So here is the case, as presented in chapter 2 of Austin's What's the meaning of this?.

Smith is the subject of a psychological experiment. He faces an opaque screen with two small eye holes, each of which leads to a tube. Smith has learned to focus his eyes independently of each other. When he looks through the tubes, he sees a red dot (which he dubs `this' or `Harold') with his left eye and an indistinguishable red dot (which he dubs `that' or `Mauve') with his right eye. He doesn't know that he sees the same dot with both eyes, because he can't tell exactly how the tubes and his eyes are oriented.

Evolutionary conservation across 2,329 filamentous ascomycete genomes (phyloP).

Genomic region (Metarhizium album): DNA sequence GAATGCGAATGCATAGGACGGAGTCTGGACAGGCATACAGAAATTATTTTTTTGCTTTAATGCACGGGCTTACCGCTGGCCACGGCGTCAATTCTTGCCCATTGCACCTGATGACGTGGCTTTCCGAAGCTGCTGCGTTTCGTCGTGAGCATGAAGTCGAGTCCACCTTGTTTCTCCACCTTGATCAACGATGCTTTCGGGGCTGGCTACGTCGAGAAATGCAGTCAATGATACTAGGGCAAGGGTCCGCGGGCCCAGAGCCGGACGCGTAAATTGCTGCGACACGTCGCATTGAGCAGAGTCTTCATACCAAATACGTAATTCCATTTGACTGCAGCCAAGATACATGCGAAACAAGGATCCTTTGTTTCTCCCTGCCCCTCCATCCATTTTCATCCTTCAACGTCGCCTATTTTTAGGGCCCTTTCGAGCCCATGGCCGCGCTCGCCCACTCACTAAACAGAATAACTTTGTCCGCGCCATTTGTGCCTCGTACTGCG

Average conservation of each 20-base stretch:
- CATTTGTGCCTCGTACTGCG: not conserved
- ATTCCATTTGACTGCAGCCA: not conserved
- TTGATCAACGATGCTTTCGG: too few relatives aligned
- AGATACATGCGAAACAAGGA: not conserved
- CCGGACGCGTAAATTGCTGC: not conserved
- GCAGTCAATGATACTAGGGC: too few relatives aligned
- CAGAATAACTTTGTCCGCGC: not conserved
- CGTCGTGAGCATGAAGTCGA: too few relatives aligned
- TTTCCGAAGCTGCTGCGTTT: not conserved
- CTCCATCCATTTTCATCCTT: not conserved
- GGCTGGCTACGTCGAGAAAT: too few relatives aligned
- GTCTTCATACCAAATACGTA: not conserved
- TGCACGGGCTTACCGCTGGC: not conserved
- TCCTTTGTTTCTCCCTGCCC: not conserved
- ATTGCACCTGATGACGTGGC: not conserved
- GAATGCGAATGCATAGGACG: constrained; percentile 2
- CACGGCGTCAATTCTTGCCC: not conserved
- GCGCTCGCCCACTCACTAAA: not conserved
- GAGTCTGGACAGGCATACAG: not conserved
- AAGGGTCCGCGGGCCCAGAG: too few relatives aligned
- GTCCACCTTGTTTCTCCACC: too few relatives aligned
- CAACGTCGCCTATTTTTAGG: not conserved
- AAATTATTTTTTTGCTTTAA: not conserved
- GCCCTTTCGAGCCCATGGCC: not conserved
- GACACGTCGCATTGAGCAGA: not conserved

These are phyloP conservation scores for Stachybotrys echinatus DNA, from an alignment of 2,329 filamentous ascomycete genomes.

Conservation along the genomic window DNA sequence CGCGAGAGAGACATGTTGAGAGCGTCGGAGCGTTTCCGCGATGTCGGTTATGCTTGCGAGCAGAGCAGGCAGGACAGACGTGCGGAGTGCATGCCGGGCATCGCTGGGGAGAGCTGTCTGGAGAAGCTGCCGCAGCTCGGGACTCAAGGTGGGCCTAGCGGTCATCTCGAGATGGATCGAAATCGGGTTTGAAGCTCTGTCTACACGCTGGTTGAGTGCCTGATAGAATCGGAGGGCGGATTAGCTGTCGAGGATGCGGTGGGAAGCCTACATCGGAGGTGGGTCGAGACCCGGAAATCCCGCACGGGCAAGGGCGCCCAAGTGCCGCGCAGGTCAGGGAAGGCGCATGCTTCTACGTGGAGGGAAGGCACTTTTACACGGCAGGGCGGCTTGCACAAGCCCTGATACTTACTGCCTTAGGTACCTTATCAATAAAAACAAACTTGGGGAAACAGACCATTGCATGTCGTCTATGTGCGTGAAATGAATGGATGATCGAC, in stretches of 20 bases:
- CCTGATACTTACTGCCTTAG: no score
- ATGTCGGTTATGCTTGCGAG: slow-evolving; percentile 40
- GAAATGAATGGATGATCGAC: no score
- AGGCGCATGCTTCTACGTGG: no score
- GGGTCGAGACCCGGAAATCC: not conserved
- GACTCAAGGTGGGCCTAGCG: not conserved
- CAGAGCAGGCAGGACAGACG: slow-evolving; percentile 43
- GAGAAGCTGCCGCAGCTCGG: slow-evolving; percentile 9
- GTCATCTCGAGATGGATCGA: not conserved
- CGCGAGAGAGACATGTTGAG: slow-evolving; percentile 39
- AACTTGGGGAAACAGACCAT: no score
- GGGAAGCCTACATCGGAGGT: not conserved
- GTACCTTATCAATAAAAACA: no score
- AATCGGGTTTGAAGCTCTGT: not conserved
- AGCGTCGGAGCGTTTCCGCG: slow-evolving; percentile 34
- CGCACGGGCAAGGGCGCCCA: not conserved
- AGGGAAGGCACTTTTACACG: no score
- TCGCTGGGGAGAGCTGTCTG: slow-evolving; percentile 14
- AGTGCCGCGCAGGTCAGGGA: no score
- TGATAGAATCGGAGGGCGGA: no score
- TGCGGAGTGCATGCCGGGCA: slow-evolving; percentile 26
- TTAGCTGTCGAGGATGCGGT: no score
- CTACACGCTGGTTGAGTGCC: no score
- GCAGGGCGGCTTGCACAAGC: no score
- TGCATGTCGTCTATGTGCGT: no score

Now the topic of Austin's book is not the modelling of subjective probability in Bayesian epistemology and decision theory. Rather, his starting point is the idea that there is a relation BELIEF which holds between a subject S and a proposition P whenever one can truly utter `S believes that Q' in a context where Q linguistically expresses the proposition P. Since in a suitable context, one can truly say `Ralph believes that Ortcutt is a spy', and the proposition linguistically expressed by `Ortcutt is a spy' is arguably not a qualitative proposition (because its truth value at counterfactual situations depends only on whether Ortcutt himself is a spy in those situations), it follows that the objects of the BELIEF relation are not always qualitative. Nothing I said above contradicts this claim, since I haven't been talking about BELIEF. So we have to be a bit careful when looking at Austin's arguments against various ways of handling the two tubes case. In particular, his main objection against the idea (attributed to Schiffer, Chisholm and Lewis) that the objects of BELIEF are qualitative properties is that this conflicts with intuitions about the non-qualitative content linguistically expressed by sentences like `that man is a spy'. Obviously, this is not an argument against the proposal that subjective probabilities are defined on an algebra of qualitative properties. This proposal is not a claim about attitude reports or about what is linguistically expressed by this or that sentence.